43 city/42 highway/42 combined
Prices for a used Chevy hybrid range dramatically depending on the model, trim, mileage, and other factors.
Hybrid, plug-in hybrid, electric car: what’s the difference?
Okay, time out—here are a lot of terminologies that get tossed around when we talk about hybrids and electric vehicles, so let’s take a minute to clarify a few things!
A standard hybrid car is one where a gas engine and an electric motor work together to power the car. You can’t charge the battery externally, and the car can’t run entirely off of electricity.
A PHEV has a larger battery and can function as an all-electric car when the battery is charged, and the gas engine only gets utilized when the battery runs out. These cars can be plugged in and charged externally.
Chevrolet currently has two
2022 all-electric cars: the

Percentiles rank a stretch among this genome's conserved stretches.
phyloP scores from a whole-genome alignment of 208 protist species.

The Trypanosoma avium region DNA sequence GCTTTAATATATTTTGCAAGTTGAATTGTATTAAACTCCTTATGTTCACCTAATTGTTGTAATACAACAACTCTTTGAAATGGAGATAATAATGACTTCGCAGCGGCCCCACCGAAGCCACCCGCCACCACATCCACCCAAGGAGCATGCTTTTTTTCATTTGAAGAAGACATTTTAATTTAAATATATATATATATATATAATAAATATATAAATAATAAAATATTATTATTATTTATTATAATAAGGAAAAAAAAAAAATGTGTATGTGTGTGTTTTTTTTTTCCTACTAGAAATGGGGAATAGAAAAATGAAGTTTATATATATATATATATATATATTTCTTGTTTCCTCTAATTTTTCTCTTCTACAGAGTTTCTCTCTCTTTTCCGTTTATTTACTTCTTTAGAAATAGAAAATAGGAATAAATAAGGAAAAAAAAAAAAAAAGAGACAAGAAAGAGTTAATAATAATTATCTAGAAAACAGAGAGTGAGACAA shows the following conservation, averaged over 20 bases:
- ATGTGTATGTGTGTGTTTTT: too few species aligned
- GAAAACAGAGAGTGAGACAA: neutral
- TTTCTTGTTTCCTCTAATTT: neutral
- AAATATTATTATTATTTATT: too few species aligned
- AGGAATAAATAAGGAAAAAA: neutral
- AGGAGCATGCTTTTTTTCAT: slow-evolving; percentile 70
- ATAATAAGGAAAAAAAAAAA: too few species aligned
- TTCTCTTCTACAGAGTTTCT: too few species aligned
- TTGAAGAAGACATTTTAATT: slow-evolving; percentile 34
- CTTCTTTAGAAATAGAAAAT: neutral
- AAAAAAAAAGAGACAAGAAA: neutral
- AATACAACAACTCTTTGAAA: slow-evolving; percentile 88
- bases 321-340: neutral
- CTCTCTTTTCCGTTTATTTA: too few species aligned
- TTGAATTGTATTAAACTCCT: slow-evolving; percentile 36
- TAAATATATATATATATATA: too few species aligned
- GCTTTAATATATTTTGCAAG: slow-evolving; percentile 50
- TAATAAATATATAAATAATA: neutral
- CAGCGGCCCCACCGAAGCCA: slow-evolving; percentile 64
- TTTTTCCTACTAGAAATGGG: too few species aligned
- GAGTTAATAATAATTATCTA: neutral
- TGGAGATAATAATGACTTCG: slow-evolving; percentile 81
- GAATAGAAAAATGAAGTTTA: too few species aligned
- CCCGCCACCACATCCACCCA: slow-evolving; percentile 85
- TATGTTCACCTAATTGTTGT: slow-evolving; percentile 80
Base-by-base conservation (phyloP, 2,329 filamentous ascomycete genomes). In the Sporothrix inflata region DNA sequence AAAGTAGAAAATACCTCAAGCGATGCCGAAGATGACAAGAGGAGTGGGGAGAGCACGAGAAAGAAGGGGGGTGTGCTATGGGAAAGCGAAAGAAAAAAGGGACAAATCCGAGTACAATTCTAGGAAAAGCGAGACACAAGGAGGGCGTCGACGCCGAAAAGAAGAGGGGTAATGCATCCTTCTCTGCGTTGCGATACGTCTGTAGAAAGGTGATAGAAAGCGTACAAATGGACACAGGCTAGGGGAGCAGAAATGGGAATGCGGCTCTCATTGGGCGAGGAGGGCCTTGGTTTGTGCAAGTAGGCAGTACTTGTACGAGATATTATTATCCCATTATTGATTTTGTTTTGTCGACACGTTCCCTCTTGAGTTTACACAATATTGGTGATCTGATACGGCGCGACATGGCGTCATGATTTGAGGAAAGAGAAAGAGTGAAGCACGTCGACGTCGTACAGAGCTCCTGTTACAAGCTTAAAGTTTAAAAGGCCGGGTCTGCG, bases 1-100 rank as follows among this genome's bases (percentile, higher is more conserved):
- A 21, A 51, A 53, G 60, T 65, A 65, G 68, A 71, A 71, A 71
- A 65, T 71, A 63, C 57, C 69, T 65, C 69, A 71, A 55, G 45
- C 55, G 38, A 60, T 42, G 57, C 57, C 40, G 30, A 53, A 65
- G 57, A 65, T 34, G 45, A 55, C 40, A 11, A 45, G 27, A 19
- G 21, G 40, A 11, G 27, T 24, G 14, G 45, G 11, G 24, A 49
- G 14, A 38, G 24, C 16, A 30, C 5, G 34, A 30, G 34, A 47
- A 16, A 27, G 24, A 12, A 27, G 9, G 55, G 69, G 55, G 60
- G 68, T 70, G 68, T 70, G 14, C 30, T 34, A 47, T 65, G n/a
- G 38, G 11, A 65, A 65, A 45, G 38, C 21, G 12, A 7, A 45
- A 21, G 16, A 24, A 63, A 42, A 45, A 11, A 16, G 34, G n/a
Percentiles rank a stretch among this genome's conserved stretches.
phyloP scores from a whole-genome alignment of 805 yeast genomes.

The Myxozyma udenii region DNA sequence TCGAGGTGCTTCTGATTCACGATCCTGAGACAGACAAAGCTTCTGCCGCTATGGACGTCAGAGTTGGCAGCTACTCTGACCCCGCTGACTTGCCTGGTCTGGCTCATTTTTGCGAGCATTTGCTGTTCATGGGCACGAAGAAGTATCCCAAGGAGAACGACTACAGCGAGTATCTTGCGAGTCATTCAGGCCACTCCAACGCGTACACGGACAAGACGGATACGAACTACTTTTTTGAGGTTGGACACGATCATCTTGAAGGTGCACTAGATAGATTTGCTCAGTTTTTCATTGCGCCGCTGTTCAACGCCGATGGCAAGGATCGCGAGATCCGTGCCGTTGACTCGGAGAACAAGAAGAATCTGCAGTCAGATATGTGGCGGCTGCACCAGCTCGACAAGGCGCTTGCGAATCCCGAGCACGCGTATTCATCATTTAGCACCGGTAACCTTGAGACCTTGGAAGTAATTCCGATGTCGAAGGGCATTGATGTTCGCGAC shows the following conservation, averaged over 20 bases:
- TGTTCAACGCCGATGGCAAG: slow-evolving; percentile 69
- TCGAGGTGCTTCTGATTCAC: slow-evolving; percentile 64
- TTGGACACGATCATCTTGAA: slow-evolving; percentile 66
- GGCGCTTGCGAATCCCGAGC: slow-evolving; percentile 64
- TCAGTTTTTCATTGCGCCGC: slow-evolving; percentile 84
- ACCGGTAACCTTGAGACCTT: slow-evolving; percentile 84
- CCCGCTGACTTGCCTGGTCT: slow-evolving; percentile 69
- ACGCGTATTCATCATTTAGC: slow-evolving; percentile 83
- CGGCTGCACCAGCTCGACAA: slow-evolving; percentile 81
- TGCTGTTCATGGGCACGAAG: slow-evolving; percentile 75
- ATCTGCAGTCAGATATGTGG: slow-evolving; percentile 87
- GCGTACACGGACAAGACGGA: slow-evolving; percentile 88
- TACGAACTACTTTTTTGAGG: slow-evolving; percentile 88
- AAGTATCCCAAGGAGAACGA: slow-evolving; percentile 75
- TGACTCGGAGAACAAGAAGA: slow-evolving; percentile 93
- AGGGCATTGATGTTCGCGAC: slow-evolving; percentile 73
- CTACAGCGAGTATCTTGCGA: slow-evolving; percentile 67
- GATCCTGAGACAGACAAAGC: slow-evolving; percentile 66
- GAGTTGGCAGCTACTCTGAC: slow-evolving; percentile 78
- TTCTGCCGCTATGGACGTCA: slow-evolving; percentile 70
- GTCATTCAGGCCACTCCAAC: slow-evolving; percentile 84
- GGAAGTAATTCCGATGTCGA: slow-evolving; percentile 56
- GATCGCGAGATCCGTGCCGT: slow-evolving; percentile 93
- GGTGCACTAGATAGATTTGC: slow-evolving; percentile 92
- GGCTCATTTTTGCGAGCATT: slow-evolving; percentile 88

Bolt EV and the Bolt EUV. But with Chevy’s pivot away from hybrids to focus on its EV offerings, there are sure to be more on the way.
The best (and worst) Chevrolet hybrid cars
If you want a Chevy hybrid, which one should you choose? While a lot of it will come down to what kind of vehicle you want (and what’s available on the used market) there are a few models that stand out.
Best Chevrolet hybrid overall: Chevrolet Malibu
The standout fuel economy of the Malibu puts it at the head of the pack when it comes to Chevy’s hybrid offerings. Its sedan sensibilities and accessible price point made it a hybrid for the masses. The 2019 model was a particularly solid year, and US News and World Report ranked the Malibu #3 out of all hybrid and electric cars that year.